2021 Award-Winning Projects

H2M is proud to recognize the many award-winning projects of 2021. These projects span our markets and disciplines and are a representation of the hard work and dedication of our staff. A constant across all this outstanding work is the focus on communities, which remains our top priority as we continue to expand and develop innovative design solutions to complex problems.




American Council of Engineering Companies (ACEC) of New York 2022 Engineering Excellence Awards


Posillico Materials – Soil Wash Plant, Diamond Award:

Posillico Materials opened the world’s largest contaminated soil washing facility in October 2019. Located in Farmingdale, NY, the Soil Wash Plant was created in response to the history of illegal contaminated dumping plaguing Long Island. With few options for local disposal and landfills reaching capacity, options were limited, with sand mines closing in response and increased costs to compensate dwindling supply. Addressing an environmental crisis that threatens sustainability, the Soil Wash Plant is revolutionary in its impact, with wide reaching benefits that will serve as a model for the country. It provides a local solution to LI’s contaminated soil problem, while mitigating the strain on both landfills and sand mines by providing an alternative, in addition to economic benefits from recycling materials.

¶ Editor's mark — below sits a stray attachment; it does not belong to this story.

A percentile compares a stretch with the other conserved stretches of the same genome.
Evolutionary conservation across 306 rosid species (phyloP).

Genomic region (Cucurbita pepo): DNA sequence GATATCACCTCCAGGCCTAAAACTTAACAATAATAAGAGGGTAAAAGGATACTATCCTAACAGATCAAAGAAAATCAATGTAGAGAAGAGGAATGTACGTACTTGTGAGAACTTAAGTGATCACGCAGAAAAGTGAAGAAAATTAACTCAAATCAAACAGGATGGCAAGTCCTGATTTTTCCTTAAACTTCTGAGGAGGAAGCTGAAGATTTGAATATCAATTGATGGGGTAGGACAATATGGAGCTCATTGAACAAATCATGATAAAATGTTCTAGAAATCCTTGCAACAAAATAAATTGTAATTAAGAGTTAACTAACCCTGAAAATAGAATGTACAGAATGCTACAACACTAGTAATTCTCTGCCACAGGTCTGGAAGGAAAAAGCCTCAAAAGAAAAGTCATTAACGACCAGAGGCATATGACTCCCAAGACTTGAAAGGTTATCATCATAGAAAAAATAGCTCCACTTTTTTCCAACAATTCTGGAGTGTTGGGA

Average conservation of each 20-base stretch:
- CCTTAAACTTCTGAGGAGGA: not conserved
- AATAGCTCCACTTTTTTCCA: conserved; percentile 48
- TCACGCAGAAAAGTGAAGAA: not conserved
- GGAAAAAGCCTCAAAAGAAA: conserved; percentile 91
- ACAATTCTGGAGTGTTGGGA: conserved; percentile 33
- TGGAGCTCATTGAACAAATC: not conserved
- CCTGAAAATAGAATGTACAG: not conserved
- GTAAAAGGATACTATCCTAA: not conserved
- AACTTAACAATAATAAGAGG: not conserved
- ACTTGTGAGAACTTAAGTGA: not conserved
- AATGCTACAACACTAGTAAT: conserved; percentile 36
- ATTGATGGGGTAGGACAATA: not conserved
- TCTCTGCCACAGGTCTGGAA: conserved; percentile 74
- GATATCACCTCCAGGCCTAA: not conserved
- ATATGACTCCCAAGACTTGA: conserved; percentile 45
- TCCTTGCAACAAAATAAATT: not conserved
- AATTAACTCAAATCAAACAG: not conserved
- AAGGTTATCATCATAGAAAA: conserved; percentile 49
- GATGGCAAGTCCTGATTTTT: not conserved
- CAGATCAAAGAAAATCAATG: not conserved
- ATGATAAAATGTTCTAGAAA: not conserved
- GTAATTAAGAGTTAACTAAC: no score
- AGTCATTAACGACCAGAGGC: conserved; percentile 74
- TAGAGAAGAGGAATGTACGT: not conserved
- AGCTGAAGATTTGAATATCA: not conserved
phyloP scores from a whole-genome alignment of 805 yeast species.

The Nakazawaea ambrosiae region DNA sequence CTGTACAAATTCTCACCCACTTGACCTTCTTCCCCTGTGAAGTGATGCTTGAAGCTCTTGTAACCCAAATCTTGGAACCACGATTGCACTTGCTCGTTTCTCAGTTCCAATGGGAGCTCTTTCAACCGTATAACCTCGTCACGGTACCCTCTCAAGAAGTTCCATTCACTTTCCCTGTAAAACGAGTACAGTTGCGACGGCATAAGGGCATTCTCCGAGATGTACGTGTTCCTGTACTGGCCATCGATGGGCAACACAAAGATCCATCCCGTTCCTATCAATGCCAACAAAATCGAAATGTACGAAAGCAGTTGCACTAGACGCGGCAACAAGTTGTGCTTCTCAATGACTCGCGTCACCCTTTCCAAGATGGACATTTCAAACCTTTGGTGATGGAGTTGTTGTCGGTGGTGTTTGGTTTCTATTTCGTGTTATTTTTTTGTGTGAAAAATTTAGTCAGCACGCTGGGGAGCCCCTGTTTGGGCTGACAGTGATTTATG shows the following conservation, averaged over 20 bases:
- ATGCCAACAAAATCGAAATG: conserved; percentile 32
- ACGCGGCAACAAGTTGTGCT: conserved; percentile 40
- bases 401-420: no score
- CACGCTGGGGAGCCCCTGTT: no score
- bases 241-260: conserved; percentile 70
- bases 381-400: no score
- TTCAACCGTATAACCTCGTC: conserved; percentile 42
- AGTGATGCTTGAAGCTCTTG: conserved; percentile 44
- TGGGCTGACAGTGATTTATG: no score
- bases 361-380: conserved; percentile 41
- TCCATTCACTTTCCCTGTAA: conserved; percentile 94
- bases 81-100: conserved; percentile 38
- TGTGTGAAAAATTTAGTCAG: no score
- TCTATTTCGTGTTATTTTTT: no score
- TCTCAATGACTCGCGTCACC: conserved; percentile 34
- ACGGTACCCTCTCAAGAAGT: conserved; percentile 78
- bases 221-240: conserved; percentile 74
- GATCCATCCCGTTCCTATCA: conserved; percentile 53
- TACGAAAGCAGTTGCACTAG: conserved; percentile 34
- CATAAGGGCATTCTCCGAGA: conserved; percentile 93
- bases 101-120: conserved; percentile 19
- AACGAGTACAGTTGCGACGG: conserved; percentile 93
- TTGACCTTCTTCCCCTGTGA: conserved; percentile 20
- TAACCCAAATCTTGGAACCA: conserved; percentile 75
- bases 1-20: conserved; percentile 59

SQ4D – Additive Manufacturing Process (3D-Printed House), Platinum Award:

Additive manufacturing is a process using machines to deposit thin layers of plastic, metal, concrete, and other materials atop of one another, producing three-dimensional objects from the bottom up. H2M architects + engineers worked with SQ4D, a Long Island, New York based construction technology company. A ruggedized gantry-style 3D printer was developed called an autonomous robotic construction system (ARCS) that builds full-sized commercial/residential structures. This technology was utilized to construct a 1,400 square-foot-house in Calverton, New York – one of the world’s largest 3D printed homes.


Somers Central School District – Safety and Security System, Gold Award:

Somers Central School District installed a $11 million state-of-the-art safety and security upgrades program which will be utilized across four school buildings and two campuses, totaling 575,000 square feet. H2M designed a multi-faceted effort focused on occupant and visitor management using state-of-the-art physical, electrical, and communication system upgrades.